PamelasDaughters1bThus for nearly two hundred years Pamela has been all things to all men: an innocent child, a case for the psychiatrist, a noble woman, a Shavian superman, the glory of her sex, a disgrace to womanhood, a saint, a pervert, a martyr, an entirely normal girl. In so far as she is human and normal, she is so because she has many traits and qualities, no one of which adequately represents her without the others. Her daughters, the heroines of later fiction, too often have to get along with one trait apiece—as if the heritage had to be divided among the heiresses. Hence come the type-form heroines who may be more or less safely classified according to the traits they inherit, and we have the Prude, the Weeper, the Fainter, “The Lass With The Delicate Air” , the “fallen” heroine and the poor working girl. One or two others there are who show relationship in collateral branches. Without defining here the exact degree of cousinship we may claim them as members of the family, include them in the sorority, and discuss them all as Pamela’s daughters.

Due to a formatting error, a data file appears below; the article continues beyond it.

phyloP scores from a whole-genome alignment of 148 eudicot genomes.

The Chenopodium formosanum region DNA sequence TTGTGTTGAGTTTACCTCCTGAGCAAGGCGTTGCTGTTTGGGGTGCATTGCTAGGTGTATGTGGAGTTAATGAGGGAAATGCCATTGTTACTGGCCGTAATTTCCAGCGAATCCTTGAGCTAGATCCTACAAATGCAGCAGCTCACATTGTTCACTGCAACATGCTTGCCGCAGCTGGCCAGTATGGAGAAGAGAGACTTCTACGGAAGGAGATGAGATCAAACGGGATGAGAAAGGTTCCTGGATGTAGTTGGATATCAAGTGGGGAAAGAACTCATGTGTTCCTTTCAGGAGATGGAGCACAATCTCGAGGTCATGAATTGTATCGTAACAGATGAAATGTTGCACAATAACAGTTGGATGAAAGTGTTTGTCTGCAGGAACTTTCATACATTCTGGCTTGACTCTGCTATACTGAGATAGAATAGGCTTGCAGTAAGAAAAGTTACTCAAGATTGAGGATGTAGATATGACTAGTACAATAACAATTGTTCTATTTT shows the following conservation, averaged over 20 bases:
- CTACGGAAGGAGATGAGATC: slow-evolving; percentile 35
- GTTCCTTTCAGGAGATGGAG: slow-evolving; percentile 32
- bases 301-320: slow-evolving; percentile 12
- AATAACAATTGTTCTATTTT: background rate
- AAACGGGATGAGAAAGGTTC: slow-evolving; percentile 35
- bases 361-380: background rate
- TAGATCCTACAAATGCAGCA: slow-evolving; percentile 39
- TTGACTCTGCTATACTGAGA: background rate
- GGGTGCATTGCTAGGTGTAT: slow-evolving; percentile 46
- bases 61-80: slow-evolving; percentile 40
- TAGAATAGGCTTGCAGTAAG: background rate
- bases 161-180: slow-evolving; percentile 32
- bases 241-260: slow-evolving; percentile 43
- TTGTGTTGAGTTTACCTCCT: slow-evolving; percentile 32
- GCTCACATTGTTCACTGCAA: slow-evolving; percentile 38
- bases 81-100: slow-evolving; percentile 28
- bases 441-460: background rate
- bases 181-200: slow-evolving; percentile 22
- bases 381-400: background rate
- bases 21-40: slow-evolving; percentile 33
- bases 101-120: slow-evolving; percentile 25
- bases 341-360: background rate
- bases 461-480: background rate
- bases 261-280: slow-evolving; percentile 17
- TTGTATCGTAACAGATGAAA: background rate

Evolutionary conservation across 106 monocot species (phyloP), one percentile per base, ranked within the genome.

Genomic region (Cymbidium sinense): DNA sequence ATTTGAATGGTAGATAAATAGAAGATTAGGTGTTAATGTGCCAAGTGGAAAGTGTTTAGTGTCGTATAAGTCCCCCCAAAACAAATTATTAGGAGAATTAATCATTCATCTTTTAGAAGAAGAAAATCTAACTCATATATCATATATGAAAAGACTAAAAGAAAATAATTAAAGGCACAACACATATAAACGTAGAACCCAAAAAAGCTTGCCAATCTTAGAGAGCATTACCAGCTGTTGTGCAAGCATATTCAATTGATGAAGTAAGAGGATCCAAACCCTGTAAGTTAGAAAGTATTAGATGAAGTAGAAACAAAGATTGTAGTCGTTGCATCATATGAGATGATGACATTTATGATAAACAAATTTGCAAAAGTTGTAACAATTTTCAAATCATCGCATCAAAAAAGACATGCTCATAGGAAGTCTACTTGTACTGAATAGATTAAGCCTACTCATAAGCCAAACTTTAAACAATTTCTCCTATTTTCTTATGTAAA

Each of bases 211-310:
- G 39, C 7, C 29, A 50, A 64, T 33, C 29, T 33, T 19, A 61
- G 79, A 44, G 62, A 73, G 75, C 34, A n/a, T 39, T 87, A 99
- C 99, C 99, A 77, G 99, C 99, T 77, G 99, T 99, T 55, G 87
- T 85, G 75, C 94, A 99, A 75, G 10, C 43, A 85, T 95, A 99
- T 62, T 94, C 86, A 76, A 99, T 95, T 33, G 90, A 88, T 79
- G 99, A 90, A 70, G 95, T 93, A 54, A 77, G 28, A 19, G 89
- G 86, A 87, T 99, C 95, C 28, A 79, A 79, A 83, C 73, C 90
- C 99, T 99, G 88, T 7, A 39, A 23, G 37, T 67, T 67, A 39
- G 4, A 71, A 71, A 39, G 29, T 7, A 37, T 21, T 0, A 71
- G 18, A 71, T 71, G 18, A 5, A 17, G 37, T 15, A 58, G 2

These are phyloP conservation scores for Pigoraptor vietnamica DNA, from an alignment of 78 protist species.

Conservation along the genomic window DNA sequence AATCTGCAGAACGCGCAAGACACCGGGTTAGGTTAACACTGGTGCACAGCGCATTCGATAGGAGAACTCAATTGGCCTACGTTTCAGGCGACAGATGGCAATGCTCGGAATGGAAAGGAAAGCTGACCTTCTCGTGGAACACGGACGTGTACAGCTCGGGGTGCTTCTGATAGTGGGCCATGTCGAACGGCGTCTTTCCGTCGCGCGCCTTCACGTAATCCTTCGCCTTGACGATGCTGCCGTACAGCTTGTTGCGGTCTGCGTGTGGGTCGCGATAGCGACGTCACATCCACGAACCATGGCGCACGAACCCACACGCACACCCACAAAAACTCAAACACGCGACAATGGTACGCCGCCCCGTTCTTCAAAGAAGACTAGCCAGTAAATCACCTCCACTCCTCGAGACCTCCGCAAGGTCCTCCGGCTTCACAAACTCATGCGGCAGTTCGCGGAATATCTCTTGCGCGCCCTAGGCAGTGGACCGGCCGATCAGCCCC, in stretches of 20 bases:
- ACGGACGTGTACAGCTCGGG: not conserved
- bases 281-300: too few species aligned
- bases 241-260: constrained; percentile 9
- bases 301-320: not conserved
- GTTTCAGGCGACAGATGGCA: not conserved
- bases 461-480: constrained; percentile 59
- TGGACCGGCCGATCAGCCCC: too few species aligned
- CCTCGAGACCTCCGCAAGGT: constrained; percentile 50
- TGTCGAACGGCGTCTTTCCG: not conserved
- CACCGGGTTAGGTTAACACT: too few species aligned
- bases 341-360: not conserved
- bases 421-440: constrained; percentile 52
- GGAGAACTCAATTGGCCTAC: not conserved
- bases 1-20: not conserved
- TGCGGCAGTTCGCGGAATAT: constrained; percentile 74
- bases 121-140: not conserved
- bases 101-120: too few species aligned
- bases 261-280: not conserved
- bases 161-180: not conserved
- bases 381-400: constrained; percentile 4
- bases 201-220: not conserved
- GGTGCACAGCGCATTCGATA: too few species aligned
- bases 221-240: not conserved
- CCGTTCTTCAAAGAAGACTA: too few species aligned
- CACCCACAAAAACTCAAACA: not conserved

I mentioned while reviewing Munster Abbey that it had been brought to my attention in the first place by a study of the English novel, which held it up as an example of the heights of absurdity reached by the 18th century sentimental novel—and which supported its argument by quoting the marvellous passage in which a character almost drowns because all the other characters are too busy demonstrating their “sensibility” by fainting to help her. I also mentioned that I had forgotten the title of the book in question, but expected, given my predilection for books-on-books, that I would sooner or later encounter it again.